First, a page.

When your revenue model is well explained and sounds really exciting, you’re almost close to securing startup funding for your business.
Step 7: Talk About Your Progress So Far
After covering every previous step, you should go on to talk about your business progress rate so far, if any. If you’ve already started building your business, the better off your pitch will be. If you haven’t, you may need to put in more work into your business pitch.
At this stage, you should have gotten the potential investor interested in what you do, even if they don’t intend to invest. If you have a running business covering everything already, do well to highlight it and the entire progress made so far.
This goes on to show that you’re a go-getter and someone who would be swift to react to new market trends in your industry.
Step 8: Explain Your Exit Strategy
Lastly, explain your long-term vision for the business and talk about how you intend to ensure every investor reaps profitably from the venture.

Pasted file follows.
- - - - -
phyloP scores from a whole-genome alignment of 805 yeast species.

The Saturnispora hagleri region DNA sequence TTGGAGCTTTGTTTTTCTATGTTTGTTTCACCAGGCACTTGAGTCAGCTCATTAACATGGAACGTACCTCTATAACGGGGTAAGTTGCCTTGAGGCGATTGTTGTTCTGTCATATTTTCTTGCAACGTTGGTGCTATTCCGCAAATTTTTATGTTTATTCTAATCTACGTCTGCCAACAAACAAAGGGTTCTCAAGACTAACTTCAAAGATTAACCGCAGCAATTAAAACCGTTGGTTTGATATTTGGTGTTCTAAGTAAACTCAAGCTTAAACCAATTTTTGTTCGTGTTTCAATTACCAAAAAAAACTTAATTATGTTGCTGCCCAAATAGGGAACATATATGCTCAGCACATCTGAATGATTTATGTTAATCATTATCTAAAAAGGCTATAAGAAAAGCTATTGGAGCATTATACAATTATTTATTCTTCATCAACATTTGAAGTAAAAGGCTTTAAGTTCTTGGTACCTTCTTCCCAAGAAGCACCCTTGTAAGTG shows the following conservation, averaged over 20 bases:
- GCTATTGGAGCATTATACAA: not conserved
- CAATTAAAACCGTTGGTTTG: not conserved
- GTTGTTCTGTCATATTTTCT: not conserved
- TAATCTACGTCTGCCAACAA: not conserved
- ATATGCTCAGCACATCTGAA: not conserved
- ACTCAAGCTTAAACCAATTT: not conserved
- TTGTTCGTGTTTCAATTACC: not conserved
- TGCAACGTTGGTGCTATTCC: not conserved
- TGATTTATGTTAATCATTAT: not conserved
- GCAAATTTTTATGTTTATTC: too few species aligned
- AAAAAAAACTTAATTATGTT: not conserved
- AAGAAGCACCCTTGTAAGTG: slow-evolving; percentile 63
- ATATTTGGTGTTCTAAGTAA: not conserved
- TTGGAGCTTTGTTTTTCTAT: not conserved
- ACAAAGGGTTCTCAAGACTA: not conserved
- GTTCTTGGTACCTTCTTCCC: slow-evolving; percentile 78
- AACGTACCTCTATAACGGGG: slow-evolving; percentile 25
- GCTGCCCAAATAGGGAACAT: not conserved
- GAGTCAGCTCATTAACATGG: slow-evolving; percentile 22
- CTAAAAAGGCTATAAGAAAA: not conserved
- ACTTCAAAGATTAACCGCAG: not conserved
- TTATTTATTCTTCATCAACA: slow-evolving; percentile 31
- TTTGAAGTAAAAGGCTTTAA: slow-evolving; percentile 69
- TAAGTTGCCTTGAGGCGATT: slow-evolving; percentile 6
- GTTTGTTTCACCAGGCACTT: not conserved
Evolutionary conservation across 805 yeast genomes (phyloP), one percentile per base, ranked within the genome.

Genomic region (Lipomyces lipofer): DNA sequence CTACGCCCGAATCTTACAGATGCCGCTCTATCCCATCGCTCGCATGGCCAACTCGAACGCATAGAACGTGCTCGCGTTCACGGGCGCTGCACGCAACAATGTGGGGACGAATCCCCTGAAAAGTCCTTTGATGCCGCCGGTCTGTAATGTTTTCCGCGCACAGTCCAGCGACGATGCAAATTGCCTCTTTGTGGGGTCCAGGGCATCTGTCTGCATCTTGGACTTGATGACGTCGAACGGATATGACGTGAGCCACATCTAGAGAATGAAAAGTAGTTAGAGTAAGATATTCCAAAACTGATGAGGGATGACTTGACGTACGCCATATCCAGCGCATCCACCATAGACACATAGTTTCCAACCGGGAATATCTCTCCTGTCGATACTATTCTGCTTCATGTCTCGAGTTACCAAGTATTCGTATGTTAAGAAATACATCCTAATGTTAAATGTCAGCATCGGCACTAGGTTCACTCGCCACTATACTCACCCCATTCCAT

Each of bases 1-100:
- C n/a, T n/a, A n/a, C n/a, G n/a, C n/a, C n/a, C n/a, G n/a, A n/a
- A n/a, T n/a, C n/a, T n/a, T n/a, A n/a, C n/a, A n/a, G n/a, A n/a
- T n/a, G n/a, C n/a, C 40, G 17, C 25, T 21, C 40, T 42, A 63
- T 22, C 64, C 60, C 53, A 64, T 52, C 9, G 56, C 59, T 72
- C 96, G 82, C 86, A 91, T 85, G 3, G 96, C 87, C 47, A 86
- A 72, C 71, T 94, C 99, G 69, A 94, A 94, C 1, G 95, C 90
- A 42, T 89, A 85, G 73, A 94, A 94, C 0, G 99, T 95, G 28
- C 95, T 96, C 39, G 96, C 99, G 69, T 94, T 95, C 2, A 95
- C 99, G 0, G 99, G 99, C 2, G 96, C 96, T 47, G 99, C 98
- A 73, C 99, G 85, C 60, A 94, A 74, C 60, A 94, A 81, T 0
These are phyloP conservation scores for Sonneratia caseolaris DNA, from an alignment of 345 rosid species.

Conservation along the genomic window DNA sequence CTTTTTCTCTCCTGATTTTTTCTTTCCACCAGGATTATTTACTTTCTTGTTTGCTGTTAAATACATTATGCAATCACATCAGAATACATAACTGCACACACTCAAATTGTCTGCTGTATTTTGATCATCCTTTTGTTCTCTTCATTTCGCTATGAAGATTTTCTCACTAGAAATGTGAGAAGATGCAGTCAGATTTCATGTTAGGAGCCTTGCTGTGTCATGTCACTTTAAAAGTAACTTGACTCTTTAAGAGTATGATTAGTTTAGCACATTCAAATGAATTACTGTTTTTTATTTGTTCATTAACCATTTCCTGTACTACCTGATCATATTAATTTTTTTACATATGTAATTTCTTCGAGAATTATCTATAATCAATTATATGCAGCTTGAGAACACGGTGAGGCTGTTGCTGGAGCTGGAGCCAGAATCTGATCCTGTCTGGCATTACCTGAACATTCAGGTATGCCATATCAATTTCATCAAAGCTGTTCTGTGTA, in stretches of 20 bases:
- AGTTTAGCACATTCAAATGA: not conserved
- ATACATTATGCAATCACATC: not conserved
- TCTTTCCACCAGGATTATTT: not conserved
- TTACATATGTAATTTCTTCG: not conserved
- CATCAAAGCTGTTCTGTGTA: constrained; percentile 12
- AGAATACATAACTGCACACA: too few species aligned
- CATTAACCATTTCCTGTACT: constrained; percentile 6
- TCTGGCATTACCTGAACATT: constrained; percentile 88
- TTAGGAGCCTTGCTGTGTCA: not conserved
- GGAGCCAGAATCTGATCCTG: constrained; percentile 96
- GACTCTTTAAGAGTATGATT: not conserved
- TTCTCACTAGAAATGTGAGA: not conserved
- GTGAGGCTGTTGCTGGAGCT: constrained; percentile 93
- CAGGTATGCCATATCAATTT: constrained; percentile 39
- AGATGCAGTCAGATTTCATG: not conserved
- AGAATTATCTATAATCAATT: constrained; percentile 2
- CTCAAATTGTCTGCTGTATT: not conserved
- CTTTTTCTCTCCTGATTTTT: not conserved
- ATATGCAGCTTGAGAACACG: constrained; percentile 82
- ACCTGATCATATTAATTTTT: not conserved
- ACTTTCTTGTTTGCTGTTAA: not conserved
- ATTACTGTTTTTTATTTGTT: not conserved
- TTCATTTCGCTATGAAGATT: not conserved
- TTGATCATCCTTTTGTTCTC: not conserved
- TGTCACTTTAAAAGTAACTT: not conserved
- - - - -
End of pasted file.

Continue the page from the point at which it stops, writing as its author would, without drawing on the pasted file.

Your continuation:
You should mention whether you intend to either get more investors on the long-run, sell the company, or even release an Initial Public Offering (IPO). Investors want to know how valuable their investments will be if they choose to make a commitment and if you’re the best business bet for them to go with.
By now, if you’ve already played your cards right, one or two investors may be interested in knowing even more about what you do, and how you take it from here will ultimately determine if your business will get funded or not.
To Sum It Up
Raising sufficient startup funding for a business is never easy and is probably going to be one of the hardest things you’ll ever set out to do as an entrepreneur. But ensuring you have a great product, have ran a pilot test for your business, have gained a little traction, and have fully understood exactly how to pitch right to investors, will help you more easily land an investment for your business.
What are your thoughts on this article about how to pitch your business ideas to investors? Let me know by leaving a comment below.